the razzle and the dazzle
I used to watch this man construct a handmade parasol in Myanmar. He was on a long drive from the airport in Heho to Inle Lake in the hill country of the Shan state. He would make the most intricate workings, all out of bamboo and a home smelted blade and lathe, he would perform the building of parasols for bus tours, the whole thing would take 5 minutes and was a miracle every time. His bare foot would turn the wheel and his hands (only slightly scarred) would delicately perform the transformation, he had timing and pause and presentation, it was wonderful. And when the busses would leave he would pull out his electric guitar and amplifier, plug in and play old Ramones riffs, it was electric, it was godlike. Vaudevillian, a true performer.
To hold the attention of a group of people takes a certain skill. It differs from holding the attention of one, a group moves like heavy fluid, is more fickle. I am just back from the Low Country, Savannah and Charleston and the salt marshes in between. There is theater in the business of travel; hotels as stages, walled off resorts creating fictional worlds you end up living in, presentations of histories and cultures written out like fiction and poetry. Some of the presentation is for the sake of communication, sometimes it ends up eating itself and turns into an alternate universe that doesn’t actually reflect reality; think Helen Georgia, or the beach resorts of Cancun and Cuba. Venice Beach in Los Angeles was built to be an amusement park based off Venice Italy, a failed attempt, but the canals are still there.
There is a theater in sports as well, and I found a particular theater that captured some deep American-ness down there in the tidal landscape, in the Spanish moss; Banana Ball.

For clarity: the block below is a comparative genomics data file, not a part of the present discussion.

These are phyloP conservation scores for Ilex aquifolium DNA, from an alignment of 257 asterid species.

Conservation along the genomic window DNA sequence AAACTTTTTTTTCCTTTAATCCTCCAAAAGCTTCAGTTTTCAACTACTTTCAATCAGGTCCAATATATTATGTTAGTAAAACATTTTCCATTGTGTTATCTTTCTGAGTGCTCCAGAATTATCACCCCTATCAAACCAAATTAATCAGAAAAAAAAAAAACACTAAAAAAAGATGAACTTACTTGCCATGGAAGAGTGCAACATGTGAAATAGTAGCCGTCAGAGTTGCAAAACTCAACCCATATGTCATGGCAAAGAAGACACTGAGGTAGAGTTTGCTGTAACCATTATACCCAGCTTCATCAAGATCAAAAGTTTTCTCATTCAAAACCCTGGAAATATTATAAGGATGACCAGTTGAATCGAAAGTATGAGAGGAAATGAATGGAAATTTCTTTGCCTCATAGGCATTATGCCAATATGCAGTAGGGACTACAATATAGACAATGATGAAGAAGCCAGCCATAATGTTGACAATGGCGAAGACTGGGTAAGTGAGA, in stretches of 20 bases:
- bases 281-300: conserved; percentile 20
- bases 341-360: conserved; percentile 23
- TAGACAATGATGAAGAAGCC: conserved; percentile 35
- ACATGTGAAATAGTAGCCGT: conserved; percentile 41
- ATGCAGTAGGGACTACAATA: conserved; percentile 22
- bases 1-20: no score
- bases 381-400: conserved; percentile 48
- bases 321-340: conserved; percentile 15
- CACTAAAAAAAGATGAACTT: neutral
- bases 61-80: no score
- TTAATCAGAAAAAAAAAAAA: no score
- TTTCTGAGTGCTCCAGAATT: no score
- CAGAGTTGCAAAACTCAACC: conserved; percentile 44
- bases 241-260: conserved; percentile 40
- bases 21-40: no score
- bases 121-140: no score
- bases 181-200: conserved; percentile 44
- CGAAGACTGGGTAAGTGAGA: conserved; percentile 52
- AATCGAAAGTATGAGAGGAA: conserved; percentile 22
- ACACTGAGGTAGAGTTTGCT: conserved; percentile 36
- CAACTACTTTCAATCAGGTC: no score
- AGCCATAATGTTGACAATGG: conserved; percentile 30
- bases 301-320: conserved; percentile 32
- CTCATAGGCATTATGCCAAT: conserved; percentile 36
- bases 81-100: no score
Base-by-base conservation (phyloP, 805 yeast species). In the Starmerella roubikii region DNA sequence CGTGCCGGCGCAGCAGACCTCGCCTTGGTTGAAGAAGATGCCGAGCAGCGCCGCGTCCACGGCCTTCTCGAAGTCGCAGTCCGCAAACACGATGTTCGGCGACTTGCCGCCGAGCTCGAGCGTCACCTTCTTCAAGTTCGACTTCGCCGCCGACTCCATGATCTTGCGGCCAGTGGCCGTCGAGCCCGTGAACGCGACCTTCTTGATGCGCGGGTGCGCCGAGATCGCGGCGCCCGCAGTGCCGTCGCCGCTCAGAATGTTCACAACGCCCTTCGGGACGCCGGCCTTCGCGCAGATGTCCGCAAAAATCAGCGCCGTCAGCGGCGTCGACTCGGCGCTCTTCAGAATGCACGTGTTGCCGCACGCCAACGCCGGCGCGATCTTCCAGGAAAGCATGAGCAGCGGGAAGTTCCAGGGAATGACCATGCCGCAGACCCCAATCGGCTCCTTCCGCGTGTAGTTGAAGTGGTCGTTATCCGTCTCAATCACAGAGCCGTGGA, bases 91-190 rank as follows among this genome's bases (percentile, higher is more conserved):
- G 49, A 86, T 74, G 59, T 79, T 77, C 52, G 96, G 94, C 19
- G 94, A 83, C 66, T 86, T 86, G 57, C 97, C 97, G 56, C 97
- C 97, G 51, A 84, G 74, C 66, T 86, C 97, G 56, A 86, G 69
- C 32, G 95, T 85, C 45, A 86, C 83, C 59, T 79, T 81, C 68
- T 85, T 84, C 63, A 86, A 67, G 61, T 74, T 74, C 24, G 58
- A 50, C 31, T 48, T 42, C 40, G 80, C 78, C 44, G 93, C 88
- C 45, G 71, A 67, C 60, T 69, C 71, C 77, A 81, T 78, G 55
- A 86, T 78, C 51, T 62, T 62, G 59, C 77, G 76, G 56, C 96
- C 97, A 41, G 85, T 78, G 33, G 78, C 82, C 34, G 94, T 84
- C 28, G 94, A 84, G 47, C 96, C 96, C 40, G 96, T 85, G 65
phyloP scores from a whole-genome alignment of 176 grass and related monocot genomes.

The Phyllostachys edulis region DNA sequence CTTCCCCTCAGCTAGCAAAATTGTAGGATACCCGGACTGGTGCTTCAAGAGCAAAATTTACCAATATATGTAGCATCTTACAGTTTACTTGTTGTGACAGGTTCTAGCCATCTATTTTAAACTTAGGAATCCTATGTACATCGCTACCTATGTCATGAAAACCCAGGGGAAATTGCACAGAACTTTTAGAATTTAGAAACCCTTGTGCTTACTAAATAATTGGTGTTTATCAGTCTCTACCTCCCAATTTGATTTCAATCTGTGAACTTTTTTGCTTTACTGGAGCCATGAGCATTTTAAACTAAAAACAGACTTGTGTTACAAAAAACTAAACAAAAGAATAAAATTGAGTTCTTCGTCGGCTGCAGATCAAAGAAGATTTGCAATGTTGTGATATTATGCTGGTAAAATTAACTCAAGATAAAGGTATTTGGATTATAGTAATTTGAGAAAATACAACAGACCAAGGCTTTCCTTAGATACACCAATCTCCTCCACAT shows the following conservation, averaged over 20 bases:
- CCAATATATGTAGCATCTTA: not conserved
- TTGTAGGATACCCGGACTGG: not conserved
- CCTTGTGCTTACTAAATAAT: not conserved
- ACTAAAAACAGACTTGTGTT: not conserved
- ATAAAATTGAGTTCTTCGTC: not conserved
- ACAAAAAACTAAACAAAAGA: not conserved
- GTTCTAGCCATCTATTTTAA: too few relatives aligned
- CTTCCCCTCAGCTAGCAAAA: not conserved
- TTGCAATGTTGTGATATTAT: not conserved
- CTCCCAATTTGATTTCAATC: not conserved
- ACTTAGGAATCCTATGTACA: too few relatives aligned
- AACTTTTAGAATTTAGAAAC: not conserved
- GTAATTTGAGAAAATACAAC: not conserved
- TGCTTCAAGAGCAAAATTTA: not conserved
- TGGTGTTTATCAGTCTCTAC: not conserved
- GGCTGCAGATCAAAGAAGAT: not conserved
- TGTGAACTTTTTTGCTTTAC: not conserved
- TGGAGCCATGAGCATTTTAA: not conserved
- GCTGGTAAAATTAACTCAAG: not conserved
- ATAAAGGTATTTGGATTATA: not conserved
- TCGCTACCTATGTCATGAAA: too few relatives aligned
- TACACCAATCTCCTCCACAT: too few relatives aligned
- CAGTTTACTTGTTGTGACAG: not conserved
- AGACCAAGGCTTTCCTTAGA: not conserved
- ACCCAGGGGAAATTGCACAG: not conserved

Baseball pitchers in the early part of the 20th century were raconteurs. The pay for play wasn’t much so many moonlighted in vaudeville acts touring with the Baseball team and the night time antics of stage, song, and dance. It was a marriage that made sense, pitchers usually were witty fast talking showmen who would not only try and crush their opponents with the speed of a pitch, but also break down their ego with banter, made for the stage, and in a way, raised by the mound on the field already.
Christy Mathewson, in 1910, was the highest paid pitcher in the game, but would spend 17 weeks a year touring on the stage in the off season. Babe Ruth himself sang a few songs for the entertainment of others. I think some of us forget at times but it is a sport birthed from a certain America, a broadway America, and Baseball has in its DNA the theater, they call the Major leagues the big show.
Some of us have not forgotten though, and I felt the pulse of the big show in a small, old baseball diamond in Savannah Georgia.
The diamond is Grayson Stadium, a WPA rebuilt baseball field that has hosted a revolving door of minor league teams throughout the past 100 years. Since 2016, the Savannah Bananas have been the team, in part a member of the Coastal Plain League in the West division, and in part making their own league of sorts on the fly, a new sport, a new baseball called Bananaball.